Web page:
Matilda was 26 years old when she played her first game of football.

Now 28, she’s moved across the country from Western Australia (WA) to Canberra in Australia to follow her dreams of being part of the first female football team to represent Australia at the 2021 IFCPF World Cup.

Matilda, who works in IT for the National Disability Insurance Agency, is part of the Canberra United All Ability Academy, training twice a week with her developing team and has been training with Canberra United’s Under 15s team.

She was introduced to football when she was invited to a Western Australian cerebral palsy and acquired brain injury (ABI) promotion weekend in WA.

When she represented the ACT at the 2019 Australian CP National Championships – the first time female players were able to represent their states – she was coached by a woman named Kelly Striton. Matilda’s team was the first team to be led a female coach, something she is very proud and privileged to be a part of.

“Kelly has become a mentor to me, showing and driving me to do the best I can,” said Matilda.

Matilda says she’s had a number of mentors and role models who were instrumental in getting her to where she is today.

“My mentors have helped to connect me with others across the world. I think each mentor is able to provide something new to me. They know more than I do about what I’m able to achieve,” Matilda offered.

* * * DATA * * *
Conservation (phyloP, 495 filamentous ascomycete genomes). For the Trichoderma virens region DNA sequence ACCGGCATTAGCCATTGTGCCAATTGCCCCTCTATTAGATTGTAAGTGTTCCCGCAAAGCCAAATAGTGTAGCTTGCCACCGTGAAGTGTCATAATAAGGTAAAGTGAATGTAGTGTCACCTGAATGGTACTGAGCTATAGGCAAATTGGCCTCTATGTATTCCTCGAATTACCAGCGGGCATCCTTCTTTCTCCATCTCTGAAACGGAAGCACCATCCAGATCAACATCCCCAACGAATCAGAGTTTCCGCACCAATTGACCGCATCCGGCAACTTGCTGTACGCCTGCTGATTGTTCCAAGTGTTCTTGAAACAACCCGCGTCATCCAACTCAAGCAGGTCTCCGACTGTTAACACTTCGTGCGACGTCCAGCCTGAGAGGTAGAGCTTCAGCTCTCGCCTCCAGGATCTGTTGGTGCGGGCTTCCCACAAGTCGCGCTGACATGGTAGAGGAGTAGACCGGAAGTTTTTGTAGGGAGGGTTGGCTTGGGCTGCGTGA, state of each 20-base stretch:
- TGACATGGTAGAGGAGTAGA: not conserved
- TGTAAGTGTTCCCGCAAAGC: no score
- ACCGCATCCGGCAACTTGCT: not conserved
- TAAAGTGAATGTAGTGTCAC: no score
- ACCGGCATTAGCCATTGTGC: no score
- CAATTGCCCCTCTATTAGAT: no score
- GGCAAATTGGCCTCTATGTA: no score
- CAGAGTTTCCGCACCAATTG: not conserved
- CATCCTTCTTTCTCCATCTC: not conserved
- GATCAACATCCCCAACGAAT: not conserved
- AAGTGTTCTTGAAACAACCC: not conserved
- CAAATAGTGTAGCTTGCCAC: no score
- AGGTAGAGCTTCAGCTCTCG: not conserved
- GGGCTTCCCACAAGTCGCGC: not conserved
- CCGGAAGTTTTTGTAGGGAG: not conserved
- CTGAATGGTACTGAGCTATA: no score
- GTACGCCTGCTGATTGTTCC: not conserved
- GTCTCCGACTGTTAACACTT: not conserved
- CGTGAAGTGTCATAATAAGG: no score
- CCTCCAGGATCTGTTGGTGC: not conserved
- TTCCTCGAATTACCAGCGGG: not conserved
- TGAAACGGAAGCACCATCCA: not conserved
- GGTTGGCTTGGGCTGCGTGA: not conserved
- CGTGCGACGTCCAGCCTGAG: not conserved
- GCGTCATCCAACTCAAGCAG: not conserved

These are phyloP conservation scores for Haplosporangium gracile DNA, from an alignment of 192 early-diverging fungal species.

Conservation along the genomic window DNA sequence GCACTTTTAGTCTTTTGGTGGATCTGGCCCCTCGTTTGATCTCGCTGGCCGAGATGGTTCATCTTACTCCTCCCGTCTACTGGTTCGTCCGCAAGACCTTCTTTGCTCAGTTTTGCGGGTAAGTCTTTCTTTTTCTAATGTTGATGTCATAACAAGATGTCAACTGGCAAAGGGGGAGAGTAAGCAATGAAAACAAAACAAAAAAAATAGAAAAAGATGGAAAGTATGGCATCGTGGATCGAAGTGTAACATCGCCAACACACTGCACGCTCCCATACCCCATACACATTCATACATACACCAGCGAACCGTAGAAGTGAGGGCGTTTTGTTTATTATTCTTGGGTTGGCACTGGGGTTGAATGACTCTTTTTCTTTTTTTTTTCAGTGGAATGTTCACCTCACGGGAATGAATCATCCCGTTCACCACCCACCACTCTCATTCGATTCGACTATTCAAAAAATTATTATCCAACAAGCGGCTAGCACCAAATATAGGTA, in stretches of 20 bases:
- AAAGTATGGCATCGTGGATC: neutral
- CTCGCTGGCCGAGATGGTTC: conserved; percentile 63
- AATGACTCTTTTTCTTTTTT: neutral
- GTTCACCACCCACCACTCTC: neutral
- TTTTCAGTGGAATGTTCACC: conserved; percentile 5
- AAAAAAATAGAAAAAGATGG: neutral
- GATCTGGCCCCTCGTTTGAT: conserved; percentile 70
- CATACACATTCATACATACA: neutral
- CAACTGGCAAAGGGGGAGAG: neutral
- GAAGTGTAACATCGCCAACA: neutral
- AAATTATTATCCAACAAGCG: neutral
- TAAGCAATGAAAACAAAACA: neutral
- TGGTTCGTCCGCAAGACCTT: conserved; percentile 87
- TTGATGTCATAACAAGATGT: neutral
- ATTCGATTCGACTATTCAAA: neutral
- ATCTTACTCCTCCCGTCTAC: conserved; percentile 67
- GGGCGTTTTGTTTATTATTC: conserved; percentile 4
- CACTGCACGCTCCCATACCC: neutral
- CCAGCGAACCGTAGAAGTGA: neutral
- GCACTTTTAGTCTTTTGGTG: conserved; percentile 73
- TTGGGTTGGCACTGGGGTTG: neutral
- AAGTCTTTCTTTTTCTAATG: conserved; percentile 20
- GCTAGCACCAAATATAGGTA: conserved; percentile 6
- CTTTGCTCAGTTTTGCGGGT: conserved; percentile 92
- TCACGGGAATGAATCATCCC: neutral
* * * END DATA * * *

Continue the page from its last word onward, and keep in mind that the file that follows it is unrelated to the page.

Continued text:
Matilda knows the value of mentoring, and has been mentoring for many years now.

“Before I was moving to Canberra, I was coaching younger kids affected by cerebral palsy and ABI. Most recently I became part of a football community within my local club Tuggeranong Football.

“Though it was a short season, I coached the under 10 girls’ team. All I wanted was them to have fun, training twice a week and playing on the weekend,” said Matilda.

She’s also had the opportunity to work closely with larger groups of young people.

“Through the all ability academy, I was invited to attend the all ability football league training sessions where I played and assisted with up to 30 kids using their strength and skills to play football at the best of their ability,” Matilda shared.

Matilda believes a mentor’s role is to provide all different types of support and guidance for the many different facets of your life. This could include career and future goals, or even encouragement to explore new and different hobbies.

She says a mentor is like a step above being a friend. Your job is to support the person to have a voice, and listen to what they want and need. Matilda also feels mentors can take steps to educate other people in the mentee’s life about their life, wants and needs.

As a mentor, Matilda’s goal is to show others that people with disabilities are capable of achieving anything they put their mind to, and that when the going gets tough, she’ll be there to catch her mentees and pick them up.

“Disabilities are disadvantages, but we have plenty of other advantages that are more important.

“Growing up, I didn’t have the internet or the knowledge available in today’s society, neither did the ones closest to me. I hope to use the experiences I have had and pass on what I did and how I coped with my disadvantages (aka disabilities) onto the next generation.

“Since playing football, this was exactly the program and inclusion I was hoping to become a part of. Providing the opportunity to be a part of something so special and important to them.

“I hope to build a network and community or family where everyone is seen and heard,” Matilda finished.

The All Ability League began on October 3 and runs until 21 November. The session run on Saturday mornings at Hawker Football Centre between 9:00am – 10:30am. The League is aimed at ages 5 to open, male and female.

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